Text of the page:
I did my first pass at the Mesquite Albertsons’ today and, boy, they don’t make it easy. But it’s a start. =)

It’s a start.


6 responses to “Same (blog) Skin, New Pledge.

  1. Ruby says:

    Damn hippie. You know I can’t be friends with hippies. But I can have them in my family, so I guess you fit into that category. 🙂

    In all seriousness though, I find that being aware and putting forth your best effort is really the first and most important step. Nobody is perfect and it is TOUGH and expensive (both in money and effort) to do everything right. But doing what you can is better than doing nothing.

    Thanks for helping to motivate me in continuing to try to achieve MY best.

  2. Matt says:

    Woo!!! I’m on board! Count me in… FOR REAL this time.

    PS. Do you think Poopaw is organic enough for us to eat?

  3. melissa says:

    I speak hippie. And eat hippies, too. I mean hippie. I guess I smoke hippie, too? Lol. Cheers to never eating a hamburger made from 1000 cows again. Being part hippie, that’s not too hard (I’ve actually not eaten too many hamburgers in my entire life). I made a few similar promises to myself after watching Food, Inc….check out Jamie Oliver’s Food Revolution (re: cafeteria food for kids). Like you, I have long been distrustful of large corporations in general, but this food predicament (not that the crap some people are eating even quaifies as food) is out of hand and seems important. Your kids WILL thank you someday for teaching them what real food is….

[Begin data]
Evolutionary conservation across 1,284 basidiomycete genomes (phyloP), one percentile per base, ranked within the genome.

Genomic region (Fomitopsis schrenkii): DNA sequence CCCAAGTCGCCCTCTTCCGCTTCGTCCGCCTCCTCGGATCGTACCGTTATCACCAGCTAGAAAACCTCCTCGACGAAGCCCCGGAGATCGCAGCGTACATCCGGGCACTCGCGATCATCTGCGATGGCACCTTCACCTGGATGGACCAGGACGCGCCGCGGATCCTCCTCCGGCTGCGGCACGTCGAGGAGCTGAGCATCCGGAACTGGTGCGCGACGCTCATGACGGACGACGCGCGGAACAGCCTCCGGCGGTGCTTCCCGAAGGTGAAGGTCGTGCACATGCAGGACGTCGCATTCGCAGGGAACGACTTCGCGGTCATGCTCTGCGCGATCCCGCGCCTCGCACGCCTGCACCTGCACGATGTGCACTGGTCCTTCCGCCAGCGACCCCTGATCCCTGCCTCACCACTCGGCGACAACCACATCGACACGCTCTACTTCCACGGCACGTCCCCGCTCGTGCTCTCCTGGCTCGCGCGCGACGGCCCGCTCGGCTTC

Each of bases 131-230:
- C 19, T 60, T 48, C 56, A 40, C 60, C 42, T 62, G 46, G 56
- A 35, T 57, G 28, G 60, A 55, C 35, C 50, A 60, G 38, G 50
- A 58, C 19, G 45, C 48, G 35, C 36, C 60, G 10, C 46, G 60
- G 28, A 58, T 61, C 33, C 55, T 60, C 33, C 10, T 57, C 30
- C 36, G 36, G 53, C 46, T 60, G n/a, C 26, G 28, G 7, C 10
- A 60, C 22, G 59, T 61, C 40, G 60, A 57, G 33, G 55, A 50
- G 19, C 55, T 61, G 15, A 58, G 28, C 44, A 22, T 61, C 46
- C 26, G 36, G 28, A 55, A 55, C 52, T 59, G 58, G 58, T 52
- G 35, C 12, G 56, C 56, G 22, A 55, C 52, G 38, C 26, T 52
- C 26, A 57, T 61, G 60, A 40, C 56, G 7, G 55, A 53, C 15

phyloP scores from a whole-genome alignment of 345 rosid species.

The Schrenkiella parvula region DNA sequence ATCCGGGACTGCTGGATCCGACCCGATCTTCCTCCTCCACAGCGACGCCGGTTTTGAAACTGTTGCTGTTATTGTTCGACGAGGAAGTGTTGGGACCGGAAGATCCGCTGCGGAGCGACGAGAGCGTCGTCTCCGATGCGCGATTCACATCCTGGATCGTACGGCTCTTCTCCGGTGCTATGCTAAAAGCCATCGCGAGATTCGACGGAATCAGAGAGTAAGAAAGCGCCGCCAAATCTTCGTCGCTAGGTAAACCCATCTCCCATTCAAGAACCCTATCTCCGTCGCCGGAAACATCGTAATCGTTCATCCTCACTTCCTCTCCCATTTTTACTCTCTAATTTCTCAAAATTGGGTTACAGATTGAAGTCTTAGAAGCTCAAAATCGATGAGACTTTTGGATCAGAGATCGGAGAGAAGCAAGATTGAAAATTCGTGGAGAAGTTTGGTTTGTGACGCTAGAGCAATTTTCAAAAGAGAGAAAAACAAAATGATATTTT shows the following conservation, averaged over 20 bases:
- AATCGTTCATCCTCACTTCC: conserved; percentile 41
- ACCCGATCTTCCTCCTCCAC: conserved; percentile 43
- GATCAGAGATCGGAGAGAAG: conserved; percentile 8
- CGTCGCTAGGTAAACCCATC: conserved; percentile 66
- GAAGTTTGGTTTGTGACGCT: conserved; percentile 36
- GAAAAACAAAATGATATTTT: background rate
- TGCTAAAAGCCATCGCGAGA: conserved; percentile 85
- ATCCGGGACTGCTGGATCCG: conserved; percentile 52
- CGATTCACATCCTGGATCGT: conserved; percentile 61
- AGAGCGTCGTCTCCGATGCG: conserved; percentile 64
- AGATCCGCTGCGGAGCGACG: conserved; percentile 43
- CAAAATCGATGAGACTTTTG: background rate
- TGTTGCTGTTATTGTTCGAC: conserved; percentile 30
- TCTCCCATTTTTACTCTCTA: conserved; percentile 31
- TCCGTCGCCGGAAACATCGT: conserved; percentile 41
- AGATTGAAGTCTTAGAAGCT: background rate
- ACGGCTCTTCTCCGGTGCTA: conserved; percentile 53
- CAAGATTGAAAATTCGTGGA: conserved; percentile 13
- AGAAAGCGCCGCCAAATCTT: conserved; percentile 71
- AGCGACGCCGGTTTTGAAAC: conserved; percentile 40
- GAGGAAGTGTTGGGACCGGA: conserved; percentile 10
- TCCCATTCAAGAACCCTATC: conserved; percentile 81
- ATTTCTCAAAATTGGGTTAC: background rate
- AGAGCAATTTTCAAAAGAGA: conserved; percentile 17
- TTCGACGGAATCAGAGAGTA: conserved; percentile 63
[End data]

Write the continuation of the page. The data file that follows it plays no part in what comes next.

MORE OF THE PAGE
4. Matt says:

    I like Melissa’s response but I somehow don’t see our kids ever THANKING us for teaching them what “real food is.” It’s more like I see them making fun of us like we make fun of our parents. heheh.

    2 year olds are so ungrateful.

  5. jessielah says:

    @ Ruby: Your post made me feel good! Whoo! Eating better is awesome!

    @Matt: I don’t even care that much about organic. I just don’t want to eat animals that are sick or eating sick animals. Gross. And since Poopaw eats poop, we cannot eat her. Besides, she seems like she’d be gamey.

    @ Melissa: I will defo check that movie out! Yeah, the meat isn’t too hard, but I swear to bejesus that corn and soy is in everything. I’m going to end up like my mom, making my own sausage. I think Jaxon ate those too. Hmmm…. =)

    back @Matt: They WILL thank us! In their 30s. Or if they become hipsters. Hehe.

    • Ruby says:

      I agree. Your kids WILL thank you one day. I thank my parents for teaching me about real food and opening me up to other options than fast food garbage. It’s something that you can’t buy and it gives you an awareness that other people don’t even know they’re missing. It truly is a gift that keeps on giving. In the meantime, yes, they will be very un-thankful. Two year olds ARE ungrateful. But 20-30 year olds generally have the wherewithal to look back and realize what their parents have given them. Too bad you have 18-28 more years before you get to that point! Haha.